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The great egg race

One sunny day is all it takes to make it feel like all is right with the world

It's been the kind of Easter weekend that makes you mistrust the weatherman. I checked the forecast midweek and assumed the meteorologists must be on crack: 6°C, 15°C, 5°C; overcast, sunshine, snow... What? Pick a season, chaps – don't just bounce around from autumn to summer to winter. I have bike trips to plan.

Except, clever buggers, they got it right. My first big trip of the weekend was a run back to Lincolnshire. I've been desperately missing my kids, as I haven't seen them since well before the last lockdown knocked Christmas off the agenda. With the stay-at-home edict lifted, it was just in time for me to dash over and deliver not only Easter eggs but also Christmas presents.

God it was cold. I took the trusty Kawasaki Z1000SX with a large Bags Connection bag (like this one) on the back. It was ideal for this job because the fixing points secure it without any straps crossing and potentially crushing the contents. I had my heated gear but also a dodgy connection – but when it didn't heat up within a few miles I twirled the connector and a degree of comfort returned.

I picked a car park where you can't see the sea...

I have to admit, I felt rusty. I have been riding regularly all winter, but rarely more than 30 miles at a time – and the route from my house to my support bubble isn't exactly testing, as it's mostly dual carriageway. A decent 80-mile-each-way run on A-roads, with two lanes only when getting around King's Lynn, really showed up the effect a little laziness can have.

I try to be quiet self-critical when riding and I found several areas I need to work on. My use of mirrors was definitely not what it should be, I was turning in a bit early on right-handers and my acceleration sense is shot to hell – I used to be able to tell what speed I was doing really accurately, always within 2-3mph when checking on the speedo. Now I'm okay at 30 but after that it's a lottery... not helpful when I found a Bank Holiday speed camera and realised my speed had crept up a bit (not outrageously... but not 60). Fingers crossed...

Shadows on a beach
After a landlocked year, I took Ali to the seaside

Plenty to work on when Ali and I went out for a ride on Easter Sunday, while her kids were with their father for an egg hunt. We set off for the Suffolk coast, flowing out along the good roads from Newmarket to Lavenham that became the staple ride-out routes last year, but then out across the quieter, prettier bits of Suffolk.

"I thought I was going mad. I was hearing voices"

As I've moved the Garmin onto the Crosstourer, I was using the Scenic2 phone app – just in my pocket, so I couldn't see the screen, but it was relaying directions to my bluetooth headset. Then, halfway through the ride, I thought I was going mad. I was hearing voices. I thought it was some kind of interference, but then as I slowed for a 30 limit, I realised... If you repeatedly press the home button on the phone, it works as a silent alarm and dials the police. Somehow, my pocket had done this. I had to apologise to the operator and explain that it was an accidental call and I was on a Bluetooth headset, while something in my pocket must have joggled the button enough to trigger panic mode. When he hung up, I stopped and moved the phone to a safer pocket...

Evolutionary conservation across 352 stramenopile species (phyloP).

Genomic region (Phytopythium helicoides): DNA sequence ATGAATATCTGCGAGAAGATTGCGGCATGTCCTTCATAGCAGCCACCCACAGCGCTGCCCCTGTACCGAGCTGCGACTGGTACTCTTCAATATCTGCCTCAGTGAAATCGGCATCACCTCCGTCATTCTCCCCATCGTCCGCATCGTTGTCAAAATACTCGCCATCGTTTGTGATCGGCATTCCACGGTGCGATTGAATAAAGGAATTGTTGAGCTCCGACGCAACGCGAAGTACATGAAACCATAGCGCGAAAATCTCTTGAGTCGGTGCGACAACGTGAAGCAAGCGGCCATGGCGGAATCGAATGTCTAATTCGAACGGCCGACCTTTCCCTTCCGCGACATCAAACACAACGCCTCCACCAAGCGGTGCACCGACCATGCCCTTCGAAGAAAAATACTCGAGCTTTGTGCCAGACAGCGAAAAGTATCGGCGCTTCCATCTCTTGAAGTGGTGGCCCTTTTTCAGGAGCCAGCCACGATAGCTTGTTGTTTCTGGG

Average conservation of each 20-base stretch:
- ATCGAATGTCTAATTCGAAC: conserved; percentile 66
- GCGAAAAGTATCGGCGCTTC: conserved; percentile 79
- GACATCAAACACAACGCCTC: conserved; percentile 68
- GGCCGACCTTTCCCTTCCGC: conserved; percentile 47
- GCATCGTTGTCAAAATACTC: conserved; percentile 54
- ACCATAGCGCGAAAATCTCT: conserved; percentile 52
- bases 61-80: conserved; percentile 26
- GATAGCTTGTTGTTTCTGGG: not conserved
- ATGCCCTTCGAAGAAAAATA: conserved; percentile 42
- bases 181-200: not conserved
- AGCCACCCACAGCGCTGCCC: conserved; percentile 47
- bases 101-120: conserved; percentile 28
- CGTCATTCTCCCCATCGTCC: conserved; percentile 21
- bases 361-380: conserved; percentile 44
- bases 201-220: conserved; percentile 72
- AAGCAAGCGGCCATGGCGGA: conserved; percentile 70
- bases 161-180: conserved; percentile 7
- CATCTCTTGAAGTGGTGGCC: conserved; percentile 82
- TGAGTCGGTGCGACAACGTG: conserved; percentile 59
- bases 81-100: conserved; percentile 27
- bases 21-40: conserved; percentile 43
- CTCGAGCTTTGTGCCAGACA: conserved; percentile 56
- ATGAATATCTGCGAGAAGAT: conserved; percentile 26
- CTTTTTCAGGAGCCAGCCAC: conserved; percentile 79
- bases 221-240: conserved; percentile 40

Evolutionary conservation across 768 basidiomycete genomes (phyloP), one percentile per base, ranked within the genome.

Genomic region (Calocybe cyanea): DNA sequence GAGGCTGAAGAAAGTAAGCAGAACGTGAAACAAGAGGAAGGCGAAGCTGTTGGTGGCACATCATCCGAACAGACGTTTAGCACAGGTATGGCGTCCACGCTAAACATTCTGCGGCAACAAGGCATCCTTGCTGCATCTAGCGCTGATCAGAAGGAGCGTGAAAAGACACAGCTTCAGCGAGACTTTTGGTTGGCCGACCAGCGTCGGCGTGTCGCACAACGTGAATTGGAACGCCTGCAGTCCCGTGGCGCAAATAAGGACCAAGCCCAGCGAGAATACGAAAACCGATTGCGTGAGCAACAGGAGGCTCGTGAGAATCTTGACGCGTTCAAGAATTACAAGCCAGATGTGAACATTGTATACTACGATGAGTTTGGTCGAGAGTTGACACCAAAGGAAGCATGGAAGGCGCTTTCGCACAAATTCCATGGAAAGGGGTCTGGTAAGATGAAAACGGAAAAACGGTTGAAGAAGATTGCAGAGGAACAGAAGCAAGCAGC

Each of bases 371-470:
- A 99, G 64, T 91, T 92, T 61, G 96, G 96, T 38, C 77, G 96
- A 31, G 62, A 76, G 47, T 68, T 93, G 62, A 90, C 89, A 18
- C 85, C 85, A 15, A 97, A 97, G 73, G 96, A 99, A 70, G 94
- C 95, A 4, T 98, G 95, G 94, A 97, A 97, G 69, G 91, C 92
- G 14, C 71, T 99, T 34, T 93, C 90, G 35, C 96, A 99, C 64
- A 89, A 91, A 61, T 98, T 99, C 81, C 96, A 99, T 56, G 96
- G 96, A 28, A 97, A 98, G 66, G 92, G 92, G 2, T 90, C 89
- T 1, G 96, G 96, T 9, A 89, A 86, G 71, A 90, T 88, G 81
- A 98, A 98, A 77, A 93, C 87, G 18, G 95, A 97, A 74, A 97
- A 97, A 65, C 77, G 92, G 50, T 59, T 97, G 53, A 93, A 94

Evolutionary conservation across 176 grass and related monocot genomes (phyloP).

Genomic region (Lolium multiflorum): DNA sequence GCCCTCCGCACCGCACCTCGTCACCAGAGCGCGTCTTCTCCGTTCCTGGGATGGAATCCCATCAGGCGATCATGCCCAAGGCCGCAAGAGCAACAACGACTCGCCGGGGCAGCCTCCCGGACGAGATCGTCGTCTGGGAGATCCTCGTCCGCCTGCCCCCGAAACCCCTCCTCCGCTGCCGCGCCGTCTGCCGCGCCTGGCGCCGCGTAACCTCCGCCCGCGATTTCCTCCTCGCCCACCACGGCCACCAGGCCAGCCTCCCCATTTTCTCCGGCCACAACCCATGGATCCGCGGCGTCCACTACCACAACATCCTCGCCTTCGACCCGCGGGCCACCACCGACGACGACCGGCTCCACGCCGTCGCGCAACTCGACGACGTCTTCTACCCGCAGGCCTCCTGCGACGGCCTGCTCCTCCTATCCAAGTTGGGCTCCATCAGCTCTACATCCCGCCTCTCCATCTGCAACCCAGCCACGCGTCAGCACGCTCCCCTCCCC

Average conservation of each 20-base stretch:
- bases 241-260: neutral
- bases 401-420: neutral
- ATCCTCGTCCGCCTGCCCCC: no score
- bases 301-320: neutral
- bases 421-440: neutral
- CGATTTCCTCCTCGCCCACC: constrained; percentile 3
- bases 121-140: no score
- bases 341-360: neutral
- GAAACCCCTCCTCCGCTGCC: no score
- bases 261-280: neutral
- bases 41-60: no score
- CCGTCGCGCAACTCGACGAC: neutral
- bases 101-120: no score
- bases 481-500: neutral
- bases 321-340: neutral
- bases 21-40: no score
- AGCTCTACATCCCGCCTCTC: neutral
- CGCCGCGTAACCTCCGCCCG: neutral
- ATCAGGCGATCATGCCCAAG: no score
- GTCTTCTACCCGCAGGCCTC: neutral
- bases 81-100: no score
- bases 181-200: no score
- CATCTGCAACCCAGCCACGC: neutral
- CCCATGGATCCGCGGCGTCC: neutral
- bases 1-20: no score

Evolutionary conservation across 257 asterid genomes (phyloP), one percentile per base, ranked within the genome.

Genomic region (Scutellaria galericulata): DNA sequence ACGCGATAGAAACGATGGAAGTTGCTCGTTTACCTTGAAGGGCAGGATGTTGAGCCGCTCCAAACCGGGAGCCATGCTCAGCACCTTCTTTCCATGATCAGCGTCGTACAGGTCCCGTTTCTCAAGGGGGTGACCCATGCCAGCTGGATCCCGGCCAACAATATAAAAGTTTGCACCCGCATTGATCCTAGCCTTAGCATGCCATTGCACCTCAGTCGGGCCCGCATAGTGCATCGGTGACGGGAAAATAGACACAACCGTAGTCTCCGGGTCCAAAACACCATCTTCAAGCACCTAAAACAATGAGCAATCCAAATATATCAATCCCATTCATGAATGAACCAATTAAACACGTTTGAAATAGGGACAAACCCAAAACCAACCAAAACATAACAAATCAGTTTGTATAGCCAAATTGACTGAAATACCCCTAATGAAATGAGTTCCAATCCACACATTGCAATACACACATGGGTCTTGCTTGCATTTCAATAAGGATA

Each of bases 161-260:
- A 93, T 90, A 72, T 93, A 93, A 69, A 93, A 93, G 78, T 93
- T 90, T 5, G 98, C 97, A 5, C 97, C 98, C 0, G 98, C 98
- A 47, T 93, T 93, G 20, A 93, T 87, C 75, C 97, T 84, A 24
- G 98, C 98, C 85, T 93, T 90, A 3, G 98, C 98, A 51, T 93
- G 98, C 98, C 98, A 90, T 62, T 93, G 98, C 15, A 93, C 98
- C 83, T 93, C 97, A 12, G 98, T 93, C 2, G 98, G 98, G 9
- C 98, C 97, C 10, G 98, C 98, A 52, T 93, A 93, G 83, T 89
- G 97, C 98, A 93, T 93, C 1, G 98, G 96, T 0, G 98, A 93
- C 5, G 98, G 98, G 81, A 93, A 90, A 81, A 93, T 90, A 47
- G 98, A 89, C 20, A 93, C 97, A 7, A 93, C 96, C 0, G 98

Lots of unspoilt villages to discover in Suffolk

With that drama out of the way, we carried on to the coast. This was fantastic, flowing riding – ideal for pillion riding with a steady stream of not-so-gentle-ish corners to really give a sense that you're having a proper ride, without them being so tight the passenger starts to get seasick. I can't help wondering how many people would be better off heading here for the summer rather than joining the stampede to the North Coast 500. When you know where to look there are some brilliant roads around here.

From my point of view, it couldn't have been better, especially at the slightly steadier pace you inevitably use when two-up. My all-round observation and use of mirrors was better, I was holding cleaner lines through right-handers and I was beginning to get a better handle on speed. There's always work to be done, but now lockdown is easing I'll begin putting in the miles to get up to scratch again.

I was knackered by the end of the day, though. Clearly I'm not as bike-fit as I used to be (those textiles were a bit snug, too). I don't think an excess of chocolate's going to help. What did help was the new ComfortAir seat pads (details here). I'll do a separate entry with a proper review once we've done a full day, rather than a half-day, in the saddle – but the inital verdict is that this is, if not a life-saver, certainly a bum-saver and massively improves comfort on the firm-seated Kawasaki.

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